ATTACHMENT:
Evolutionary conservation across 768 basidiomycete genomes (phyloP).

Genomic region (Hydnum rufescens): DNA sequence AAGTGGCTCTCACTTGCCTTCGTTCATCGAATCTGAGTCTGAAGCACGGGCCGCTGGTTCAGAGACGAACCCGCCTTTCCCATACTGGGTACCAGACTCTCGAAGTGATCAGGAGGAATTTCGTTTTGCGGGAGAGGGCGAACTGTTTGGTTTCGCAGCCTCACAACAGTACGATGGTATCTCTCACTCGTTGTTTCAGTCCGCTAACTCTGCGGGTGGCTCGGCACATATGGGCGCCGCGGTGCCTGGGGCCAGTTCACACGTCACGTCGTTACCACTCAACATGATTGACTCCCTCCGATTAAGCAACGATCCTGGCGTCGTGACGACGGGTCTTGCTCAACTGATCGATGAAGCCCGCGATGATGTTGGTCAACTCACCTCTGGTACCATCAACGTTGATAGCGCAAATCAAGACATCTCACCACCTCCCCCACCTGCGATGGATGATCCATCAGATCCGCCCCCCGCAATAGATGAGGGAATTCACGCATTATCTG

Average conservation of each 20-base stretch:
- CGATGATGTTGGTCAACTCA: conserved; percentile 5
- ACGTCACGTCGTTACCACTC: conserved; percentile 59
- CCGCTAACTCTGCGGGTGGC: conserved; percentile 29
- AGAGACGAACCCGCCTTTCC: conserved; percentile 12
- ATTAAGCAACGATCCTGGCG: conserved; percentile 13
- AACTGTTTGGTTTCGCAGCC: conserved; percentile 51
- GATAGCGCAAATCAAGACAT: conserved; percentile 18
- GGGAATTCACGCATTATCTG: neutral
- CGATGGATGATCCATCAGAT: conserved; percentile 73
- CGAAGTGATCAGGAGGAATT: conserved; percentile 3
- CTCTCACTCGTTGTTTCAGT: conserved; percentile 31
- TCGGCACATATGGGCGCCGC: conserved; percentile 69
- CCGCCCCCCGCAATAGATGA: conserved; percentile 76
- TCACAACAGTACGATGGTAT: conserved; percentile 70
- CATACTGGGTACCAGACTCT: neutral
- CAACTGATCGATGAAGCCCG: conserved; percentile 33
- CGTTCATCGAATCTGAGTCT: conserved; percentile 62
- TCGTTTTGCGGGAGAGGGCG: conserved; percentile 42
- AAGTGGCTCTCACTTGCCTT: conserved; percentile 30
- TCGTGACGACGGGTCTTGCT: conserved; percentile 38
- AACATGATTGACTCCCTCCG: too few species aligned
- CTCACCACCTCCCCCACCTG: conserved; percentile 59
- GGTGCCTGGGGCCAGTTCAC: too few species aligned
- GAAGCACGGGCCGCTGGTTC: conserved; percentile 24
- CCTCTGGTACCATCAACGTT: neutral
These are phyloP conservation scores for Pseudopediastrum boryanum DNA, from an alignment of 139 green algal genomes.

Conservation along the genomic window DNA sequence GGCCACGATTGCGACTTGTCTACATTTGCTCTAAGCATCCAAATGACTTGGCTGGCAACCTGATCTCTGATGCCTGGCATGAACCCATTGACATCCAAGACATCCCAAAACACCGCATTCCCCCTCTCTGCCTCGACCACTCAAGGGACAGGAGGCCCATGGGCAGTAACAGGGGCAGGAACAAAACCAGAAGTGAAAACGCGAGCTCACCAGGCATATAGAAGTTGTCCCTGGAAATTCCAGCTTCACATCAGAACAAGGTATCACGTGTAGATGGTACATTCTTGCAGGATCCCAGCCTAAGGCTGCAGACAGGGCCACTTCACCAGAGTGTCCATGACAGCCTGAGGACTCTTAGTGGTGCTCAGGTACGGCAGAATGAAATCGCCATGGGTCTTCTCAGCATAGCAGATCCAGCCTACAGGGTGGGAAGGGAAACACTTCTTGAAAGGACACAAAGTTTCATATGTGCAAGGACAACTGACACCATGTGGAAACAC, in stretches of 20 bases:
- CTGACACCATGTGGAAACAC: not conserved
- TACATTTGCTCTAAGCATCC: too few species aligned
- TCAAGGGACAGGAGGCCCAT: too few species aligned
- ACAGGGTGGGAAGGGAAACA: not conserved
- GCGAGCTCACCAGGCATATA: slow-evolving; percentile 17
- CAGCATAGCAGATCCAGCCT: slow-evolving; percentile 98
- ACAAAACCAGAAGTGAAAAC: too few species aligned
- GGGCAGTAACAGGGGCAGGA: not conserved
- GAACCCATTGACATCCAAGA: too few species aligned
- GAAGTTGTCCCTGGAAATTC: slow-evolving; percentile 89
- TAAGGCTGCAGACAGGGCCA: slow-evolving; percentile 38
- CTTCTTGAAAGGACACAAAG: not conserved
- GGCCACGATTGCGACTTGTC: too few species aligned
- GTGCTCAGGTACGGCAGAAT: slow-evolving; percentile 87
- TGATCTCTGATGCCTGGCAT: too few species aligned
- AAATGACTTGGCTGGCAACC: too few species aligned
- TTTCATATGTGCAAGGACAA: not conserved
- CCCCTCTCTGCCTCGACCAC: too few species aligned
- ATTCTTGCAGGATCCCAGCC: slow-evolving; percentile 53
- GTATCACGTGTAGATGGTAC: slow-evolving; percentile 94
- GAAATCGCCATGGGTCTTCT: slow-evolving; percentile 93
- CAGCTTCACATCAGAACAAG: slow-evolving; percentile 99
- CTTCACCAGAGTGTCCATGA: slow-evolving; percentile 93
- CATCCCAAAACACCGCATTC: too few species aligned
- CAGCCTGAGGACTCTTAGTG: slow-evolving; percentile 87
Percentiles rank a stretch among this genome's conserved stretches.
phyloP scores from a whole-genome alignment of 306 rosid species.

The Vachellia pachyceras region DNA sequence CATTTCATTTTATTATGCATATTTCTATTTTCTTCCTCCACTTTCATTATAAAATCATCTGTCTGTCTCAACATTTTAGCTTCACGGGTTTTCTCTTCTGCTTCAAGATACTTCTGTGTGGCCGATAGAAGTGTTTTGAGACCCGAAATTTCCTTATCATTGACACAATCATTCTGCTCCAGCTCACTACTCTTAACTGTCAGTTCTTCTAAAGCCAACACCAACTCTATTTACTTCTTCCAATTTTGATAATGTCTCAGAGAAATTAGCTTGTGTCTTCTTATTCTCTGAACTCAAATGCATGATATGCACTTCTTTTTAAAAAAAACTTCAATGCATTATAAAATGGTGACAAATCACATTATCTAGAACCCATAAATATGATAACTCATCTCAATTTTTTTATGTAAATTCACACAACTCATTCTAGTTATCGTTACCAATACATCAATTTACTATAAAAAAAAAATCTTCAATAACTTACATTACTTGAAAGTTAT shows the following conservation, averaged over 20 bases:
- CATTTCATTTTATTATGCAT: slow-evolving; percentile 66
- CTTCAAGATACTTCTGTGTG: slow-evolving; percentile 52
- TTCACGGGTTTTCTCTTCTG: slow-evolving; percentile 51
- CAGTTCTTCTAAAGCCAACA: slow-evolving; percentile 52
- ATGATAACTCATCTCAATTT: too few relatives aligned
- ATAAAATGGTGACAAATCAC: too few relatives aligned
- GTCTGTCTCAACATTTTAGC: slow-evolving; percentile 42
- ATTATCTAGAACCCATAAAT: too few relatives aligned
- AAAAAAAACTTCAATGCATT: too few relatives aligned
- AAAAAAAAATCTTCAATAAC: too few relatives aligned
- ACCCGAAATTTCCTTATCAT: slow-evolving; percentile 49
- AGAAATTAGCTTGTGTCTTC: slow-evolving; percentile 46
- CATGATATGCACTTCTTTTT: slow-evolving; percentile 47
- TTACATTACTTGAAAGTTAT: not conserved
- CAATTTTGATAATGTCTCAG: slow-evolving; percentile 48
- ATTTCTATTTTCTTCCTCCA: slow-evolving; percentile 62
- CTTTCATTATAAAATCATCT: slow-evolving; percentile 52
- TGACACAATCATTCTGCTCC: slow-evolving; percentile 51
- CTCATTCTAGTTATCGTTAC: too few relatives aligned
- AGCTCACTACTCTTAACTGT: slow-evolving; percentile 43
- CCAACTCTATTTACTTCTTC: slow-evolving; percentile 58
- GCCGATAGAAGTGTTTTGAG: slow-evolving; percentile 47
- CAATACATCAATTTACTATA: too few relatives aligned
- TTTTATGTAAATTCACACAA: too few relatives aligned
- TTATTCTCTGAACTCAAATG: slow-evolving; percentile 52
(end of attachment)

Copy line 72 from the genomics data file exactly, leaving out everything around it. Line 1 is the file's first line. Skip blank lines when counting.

- TTACATTACTTGAAAGTTAT: not conserved